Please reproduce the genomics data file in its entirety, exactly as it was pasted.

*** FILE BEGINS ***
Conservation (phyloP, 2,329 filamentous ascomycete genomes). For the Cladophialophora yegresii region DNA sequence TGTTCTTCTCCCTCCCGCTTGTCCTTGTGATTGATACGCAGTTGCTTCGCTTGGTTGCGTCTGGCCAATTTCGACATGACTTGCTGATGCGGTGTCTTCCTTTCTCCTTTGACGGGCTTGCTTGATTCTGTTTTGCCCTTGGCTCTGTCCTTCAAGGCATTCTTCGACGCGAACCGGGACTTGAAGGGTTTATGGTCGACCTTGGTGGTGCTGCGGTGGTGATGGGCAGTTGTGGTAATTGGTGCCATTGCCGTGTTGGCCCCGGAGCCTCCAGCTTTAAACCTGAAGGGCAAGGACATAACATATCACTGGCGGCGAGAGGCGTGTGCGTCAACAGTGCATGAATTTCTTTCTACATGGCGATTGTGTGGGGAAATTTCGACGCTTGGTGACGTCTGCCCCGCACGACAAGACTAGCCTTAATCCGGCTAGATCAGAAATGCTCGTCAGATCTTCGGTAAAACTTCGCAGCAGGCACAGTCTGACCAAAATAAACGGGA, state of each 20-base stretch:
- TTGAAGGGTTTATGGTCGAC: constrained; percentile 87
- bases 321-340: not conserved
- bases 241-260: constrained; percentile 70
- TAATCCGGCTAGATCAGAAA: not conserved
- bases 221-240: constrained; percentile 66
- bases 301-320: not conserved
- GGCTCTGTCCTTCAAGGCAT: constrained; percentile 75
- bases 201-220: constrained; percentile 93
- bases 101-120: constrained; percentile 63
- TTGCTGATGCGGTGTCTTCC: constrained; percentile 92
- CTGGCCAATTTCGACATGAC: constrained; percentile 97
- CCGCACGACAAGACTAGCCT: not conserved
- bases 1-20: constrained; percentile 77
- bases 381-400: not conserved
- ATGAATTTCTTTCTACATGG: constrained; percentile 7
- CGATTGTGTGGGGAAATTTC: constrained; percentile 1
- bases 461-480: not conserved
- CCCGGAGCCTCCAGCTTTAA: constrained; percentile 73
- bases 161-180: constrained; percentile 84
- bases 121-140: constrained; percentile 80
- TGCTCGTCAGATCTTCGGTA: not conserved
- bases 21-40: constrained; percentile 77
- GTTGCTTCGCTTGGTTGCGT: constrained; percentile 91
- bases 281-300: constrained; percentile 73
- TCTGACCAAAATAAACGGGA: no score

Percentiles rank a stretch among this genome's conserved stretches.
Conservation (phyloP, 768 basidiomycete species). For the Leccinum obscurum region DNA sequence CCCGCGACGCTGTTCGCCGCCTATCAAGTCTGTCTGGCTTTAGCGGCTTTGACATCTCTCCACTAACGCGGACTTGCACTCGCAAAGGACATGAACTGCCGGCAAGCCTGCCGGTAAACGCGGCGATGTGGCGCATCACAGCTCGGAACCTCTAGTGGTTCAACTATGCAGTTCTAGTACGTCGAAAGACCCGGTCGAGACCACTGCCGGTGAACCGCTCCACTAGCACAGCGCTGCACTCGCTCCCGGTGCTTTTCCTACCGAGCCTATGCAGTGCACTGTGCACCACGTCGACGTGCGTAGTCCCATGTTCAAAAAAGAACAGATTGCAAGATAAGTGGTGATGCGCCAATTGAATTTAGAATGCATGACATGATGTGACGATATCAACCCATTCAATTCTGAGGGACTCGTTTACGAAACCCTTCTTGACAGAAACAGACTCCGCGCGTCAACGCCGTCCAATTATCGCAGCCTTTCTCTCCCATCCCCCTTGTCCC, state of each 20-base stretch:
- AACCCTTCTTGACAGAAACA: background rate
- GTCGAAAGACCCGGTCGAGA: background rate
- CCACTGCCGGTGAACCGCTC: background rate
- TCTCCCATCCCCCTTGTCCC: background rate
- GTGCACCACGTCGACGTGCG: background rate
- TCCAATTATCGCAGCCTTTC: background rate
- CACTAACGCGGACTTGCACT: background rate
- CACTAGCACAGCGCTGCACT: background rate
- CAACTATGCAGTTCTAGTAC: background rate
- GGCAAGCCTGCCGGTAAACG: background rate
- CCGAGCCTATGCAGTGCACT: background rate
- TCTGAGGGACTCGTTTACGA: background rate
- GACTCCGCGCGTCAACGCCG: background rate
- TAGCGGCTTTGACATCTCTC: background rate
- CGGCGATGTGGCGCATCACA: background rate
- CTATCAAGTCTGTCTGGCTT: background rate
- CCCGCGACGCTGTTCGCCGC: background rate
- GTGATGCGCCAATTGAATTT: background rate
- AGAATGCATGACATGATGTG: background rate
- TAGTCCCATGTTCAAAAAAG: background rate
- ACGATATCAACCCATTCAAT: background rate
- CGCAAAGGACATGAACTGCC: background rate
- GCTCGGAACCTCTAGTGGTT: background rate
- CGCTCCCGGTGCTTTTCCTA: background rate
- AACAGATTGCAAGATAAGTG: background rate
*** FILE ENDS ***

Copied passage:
Conservation (phyloP, 2,329 filamentous ascomycete genomes). For the Cladophialophora yegresii region DNA sequence TGTTCTTCTCCCTCCCGCTTGTCCTTGTGATTGATACGCAGTTGCTTCGCTTGGTTGCGTCTGGCCAATTTCGACATGACTTGCTGATGCGGTGTCTTCCTTTCTCCTTTGACGGGCTTGCTTGATTCTGTTTTGCCCTTGGCTCTGTCCTTCAAGGCATTCTTCGACGCGAACCGGGACTTGAAGGGTTTATGGTCGACCTTGGTGGTGCTGCGGTGGTGATGGGCAGTTGTGGTAATTGGTGCCATTGCCGTGTTGGCCCCGGAGCCTCCAGCTTTAAACCTGAAGGGCAAGGACATAACATATCACTGGCGGCGAGAGGCGTGTGCGTCAACAGTGCATGAATTTCTTTCTACATGGCGATTGTGTGGGGAAATTTCGACGCTTGGTGACGTCTGCCCCGCACGACAAGACTAGCCTTAATCCGGCTAGATCAGAAATGCTCGTCAGATCTTCGGTAAAACTTCGCAGCAGGCACAGTCTGACCAAAATAAACGGGA, state of each 20-base stretch:
- TTGAAGGGTTTATGGTCGAC: constrained; percentile 87
- bases 321-340: not conserved
- bases 241-260: constrained; percentile 70
- TAATCCGGCTAGATCAGAAA: not conserved
- bases 221-240: constrained; percentile 66
- bases 301-320: not conserved
- GGCTCTGTCCTTCAAGGCAT: constrained; percentile 75
- bases 201-220: constrained; percentile 93
- bases 101-120: constrained; percentile 63
- TTGCTGATGCGGTGTCTTCC: constrained; percentile 92
- CTGGCCAATTTCGACATGAC: constrained; percentile 97
- CCGCACGACAAGACTAGCCT: not conserved
- bases 1-20: constrained; percentile 77
- bases 381-400: not conserved
- ATGAATTTCTTTCTACATGG: constrained; percentile 7
- CGATTGTGTGGGGAAATTTC: constrained; percentile 1
- bases 461-480: not conserved
- CCCGGAGCCTCCAGCTTTAA: constrained; percentile 73
- bases 161-180: constrained; percentile 84
- bases 121-140: constrained; percentile 80
- TGCTCGTCAGATCTTCGGTA: not conserved
- bases 21-40: constrained; percentile 77
- GTTGCTTCGCTTGGTTGCGT: constrained; percentile 91
- bases 281-300: constrained; percentile 73
- TCTGACCAAAATAAACGGGA: no score

Percentiles rank a stretch among this genome's conserved stretches.
Conservation (phyloP, 768 basidiomycete species). For the Leccinum obscurum region DNA sequence CCCGCGACGCTGTTCGCCGCCTATCAAGTCTGTCTGGCTTTAGCGGCTTTGACATCTCTCCACTAACGCGGACTTGCACTCGCAAAGGACATGAACTGCCGGCAAGCCTGCCGGTAAACGCGGCGATGTGGCGCATCACAGCTCGGAACCTCTAGTGGTTCAACTATGCAGTTCTAGTACGTCGAAAGACCCGGTCGAGACCACTGCCGGTGAACCGCTCCACTAGCACAGCGCTGCACTCGCTCCCGGTGCTTTTCCTACCGAGCCTATGCAGTGCACTGTGCACCACGTCGACGTGCGTAGTCCCATGTTCAAAAAAGAACAGATTGCAAGATAAGTGGTGATGCGCCAATTGAATTTAGAATGCATGACATGATGTGACGATATCAACCCATTCAATTCTGAGGGACTCGTTTACGAAACCCTTCTTGACAGAAACAGACTCCGCGCGTCAACGCCGTCCAATTATCGCAGCCTTTCTCTCCCATCCCCCTTGTCCC, state of each 20-base stretch:
- AACCCTTCTTGACAGAAACA: background rate
- GTCGAAAGACCCGGTCGAGA: background rate
- CCACTGCCGGTGAACCGCTC: background rate
- TCTCCCATCCCCCTTGTCCC: background rate
- GTGCACCACGTCGACGTGCG: background rate
- TCCAATTATCGCAGCCTTTC: background rate
- CACTAACGCGGACTTGCACT: background rate
- CACTAGCACAGCGCTGCACT: background rate
- CAACTATGCAGTTCTAGTAC: background rate
- GGCAAGCCTGCCGGTAAACG: background rate
- CCGAGCCTATGCAGTGCACT: background rate
- TCTGAGGGACTCGTTTACGA: background rate
- GACTCCGCGCGTCAACGCCG: background rate
- TAGCGGCTTTGACATCTCTC: background rate
- CGGCGATGTGGCGCATCACA: background rate
- CTATCAAGTCTGTCTGGCTT: background rate
- CCCGCGACGCTGTTCGCCGC: background rate
- GTGATGCGCCAATTGAATTT: background rate
- AGAATGCATGACATGATGTG: background rate
- TAGTCCCATGTTCAAAAAAG: background rate
- ACGATATCAACCCATTCAAT: background rate
- CGCAAAGGACATGAACTGCC: background rate
- GCTCGGAACCTCTAGTGGTT: background rate
- CGCTCCCGGTGCTTTTCCTA: background rate
- AACAGATTGCAAGATAAGTG: background rate